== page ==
Los Angeles County coroner’s assistant chief Ed Winter said bottles of prescription medicine were found in the room. He would not give details except to say: “There weren’t a lot of prescription bottles. You probably have just as many prescription bottles in your medicine cabinet.”

Her body was returned to New Jersey late Monday.

Houston was born in Newark and was raised in nearby East Orange. She began singing as a child at New Hope Baptist Church, where her mother, Grammy-winning gospel singer Cissy Houston, led the music program for many years.

Her cousin singer Dionne Warwick also sang in its choir.

Houston’s family asked Tuesday that any donations in her memory be sent to the arts-focused public school that she attended as a child and that was named after her in the late 1990s.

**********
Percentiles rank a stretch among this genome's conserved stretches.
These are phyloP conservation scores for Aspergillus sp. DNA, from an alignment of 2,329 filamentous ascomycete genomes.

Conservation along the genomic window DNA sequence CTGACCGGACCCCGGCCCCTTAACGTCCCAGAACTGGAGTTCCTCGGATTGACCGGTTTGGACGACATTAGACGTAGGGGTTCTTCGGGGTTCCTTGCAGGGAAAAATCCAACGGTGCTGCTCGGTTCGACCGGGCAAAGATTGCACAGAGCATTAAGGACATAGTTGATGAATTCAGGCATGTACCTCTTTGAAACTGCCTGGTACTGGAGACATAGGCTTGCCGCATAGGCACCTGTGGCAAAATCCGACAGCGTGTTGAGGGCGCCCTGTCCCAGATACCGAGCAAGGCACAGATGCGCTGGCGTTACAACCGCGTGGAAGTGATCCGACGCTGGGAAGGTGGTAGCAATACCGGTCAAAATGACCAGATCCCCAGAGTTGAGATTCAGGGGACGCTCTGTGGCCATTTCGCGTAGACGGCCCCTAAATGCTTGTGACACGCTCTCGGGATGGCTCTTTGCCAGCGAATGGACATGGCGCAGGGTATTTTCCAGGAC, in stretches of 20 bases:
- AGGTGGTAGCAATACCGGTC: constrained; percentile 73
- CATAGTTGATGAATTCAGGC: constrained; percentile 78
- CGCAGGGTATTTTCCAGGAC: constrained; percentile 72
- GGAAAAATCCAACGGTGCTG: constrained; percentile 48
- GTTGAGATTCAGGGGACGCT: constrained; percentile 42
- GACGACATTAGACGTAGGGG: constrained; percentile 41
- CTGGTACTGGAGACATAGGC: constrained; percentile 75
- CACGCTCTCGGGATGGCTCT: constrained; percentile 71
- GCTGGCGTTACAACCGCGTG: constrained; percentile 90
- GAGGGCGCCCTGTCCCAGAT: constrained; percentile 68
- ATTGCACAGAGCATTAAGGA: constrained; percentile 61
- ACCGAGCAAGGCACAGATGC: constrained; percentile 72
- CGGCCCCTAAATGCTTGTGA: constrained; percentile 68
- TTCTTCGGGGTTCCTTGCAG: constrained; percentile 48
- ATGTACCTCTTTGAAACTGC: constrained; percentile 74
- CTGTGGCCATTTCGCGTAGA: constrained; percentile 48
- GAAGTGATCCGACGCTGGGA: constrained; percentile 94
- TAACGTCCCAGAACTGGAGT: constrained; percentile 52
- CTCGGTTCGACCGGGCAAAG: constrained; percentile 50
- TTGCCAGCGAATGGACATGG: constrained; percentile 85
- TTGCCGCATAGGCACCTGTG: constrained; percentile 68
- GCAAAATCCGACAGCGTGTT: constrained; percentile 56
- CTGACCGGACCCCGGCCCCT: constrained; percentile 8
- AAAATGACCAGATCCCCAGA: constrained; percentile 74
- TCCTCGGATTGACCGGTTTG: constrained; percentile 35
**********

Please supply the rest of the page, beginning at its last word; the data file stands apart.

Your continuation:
In lieu of flowers, they said mourners should donate to the Whitney Houston Academy of Creative and Performing Arts in East Orange, a school serving students in kindergarten through eighth grade.

Houston attended the school as a girl when it was named the Franklin School and was a regular visitor for many years afterward. On Monday, students held an outdoor service in her memory.

An impromptu memorial for Houston was held Sunday during a sadness-tinged Grammys, with Jennifer Hudson saluting her memory with a performance of “I Will Always Love You.” Viewership for the awards show soared over last year by 50 percent, with about 40 million viewers tuning in to the program on CBS.

On Tuesday, a steady stream of well-wishers continued to stop at the New Hope Baptist Church, where the front fence was adorned with dozens of flowers, balloons and oversized cards, some with hundreds of signatures and condolences written on them.